Labor Unions and Charity
Drawing on two independent datasets, the author examines organized labor’s role as a benefactor for community-based charity. A population-level analysis of Michigan data indicates that union member density and union local density are positively associated with per capita donations to regional United Ways. An individual-level analysis of CPS data corroborates the Michigan findings, and in addition reveals that unionists are more likely than non-unionists to be engaged in community affairs and volunteer for charitable organizations. Unionists disproportionately volunteer to provide medical care, fire/EMS or protective services; to collect and distribute clothing, crafts or non-food goods; as coaches or referees; as musicians or other artists; as tutors or teachers; and as mentors for youth. The findings suggest that unions function in part as vehicles for collectivizing asset and volunteer resources among their members for redistribution to community-based charitable causes, and thereby reduce social inequity.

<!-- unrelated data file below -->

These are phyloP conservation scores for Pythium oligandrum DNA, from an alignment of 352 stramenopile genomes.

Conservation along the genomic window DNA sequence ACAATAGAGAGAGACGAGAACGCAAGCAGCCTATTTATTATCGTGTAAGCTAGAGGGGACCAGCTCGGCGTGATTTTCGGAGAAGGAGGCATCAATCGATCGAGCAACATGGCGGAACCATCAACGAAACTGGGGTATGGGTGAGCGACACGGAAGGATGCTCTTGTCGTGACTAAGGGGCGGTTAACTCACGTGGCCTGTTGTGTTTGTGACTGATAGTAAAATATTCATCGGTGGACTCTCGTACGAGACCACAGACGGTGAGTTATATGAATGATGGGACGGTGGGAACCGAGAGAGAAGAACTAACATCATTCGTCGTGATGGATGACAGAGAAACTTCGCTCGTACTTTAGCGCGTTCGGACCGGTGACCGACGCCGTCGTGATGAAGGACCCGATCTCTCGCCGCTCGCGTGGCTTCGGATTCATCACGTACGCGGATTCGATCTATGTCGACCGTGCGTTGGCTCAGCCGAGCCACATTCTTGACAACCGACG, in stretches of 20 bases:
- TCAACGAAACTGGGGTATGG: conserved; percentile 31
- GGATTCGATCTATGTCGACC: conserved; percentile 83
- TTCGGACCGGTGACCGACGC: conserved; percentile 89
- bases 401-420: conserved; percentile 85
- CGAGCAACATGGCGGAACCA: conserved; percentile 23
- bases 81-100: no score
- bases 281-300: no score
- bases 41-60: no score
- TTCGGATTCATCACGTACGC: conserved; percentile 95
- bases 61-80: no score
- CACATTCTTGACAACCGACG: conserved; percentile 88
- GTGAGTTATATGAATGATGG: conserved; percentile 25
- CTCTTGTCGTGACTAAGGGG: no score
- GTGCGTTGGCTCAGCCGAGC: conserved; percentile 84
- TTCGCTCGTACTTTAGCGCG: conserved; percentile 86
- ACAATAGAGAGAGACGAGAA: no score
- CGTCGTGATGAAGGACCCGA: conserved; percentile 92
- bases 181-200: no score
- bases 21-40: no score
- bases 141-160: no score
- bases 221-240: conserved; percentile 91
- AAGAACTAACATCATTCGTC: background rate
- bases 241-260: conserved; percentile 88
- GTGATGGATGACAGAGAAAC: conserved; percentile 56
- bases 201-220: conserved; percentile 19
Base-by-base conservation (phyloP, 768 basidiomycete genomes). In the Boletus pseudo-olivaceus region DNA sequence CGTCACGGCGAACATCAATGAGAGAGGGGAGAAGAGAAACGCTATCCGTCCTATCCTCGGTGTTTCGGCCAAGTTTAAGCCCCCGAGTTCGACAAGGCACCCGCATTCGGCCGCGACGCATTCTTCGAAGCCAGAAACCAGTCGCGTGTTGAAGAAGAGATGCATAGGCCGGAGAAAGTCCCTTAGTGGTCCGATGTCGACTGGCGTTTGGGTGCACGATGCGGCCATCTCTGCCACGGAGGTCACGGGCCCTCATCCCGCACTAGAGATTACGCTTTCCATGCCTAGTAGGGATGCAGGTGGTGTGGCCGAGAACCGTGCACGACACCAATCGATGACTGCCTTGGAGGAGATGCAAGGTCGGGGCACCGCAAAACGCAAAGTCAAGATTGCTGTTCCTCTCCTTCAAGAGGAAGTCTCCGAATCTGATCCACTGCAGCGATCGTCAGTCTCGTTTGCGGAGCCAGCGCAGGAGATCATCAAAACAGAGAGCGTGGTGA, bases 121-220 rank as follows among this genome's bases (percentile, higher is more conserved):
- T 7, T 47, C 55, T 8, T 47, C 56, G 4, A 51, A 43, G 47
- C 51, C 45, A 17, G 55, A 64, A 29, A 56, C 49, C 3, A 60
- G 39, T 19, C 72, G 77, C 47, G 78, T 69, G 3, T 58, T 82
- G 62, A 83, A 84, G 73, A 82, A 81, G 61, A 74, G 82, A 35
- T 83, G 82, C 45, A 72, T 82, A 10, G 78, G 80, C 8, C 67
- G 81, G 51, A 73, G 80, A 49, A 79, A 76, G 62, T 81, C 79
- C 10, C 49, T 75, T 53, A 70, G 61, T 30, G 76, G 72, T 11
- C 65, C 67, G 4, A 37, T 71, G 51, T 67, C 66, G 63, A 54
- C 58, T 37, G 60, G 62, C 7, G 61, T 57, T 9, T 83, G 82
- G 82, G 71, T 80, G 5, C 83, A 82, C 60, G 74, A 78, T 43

As of August 31, 2014, the ILR Review is published by SAGE. Please visit the journal site to read this article.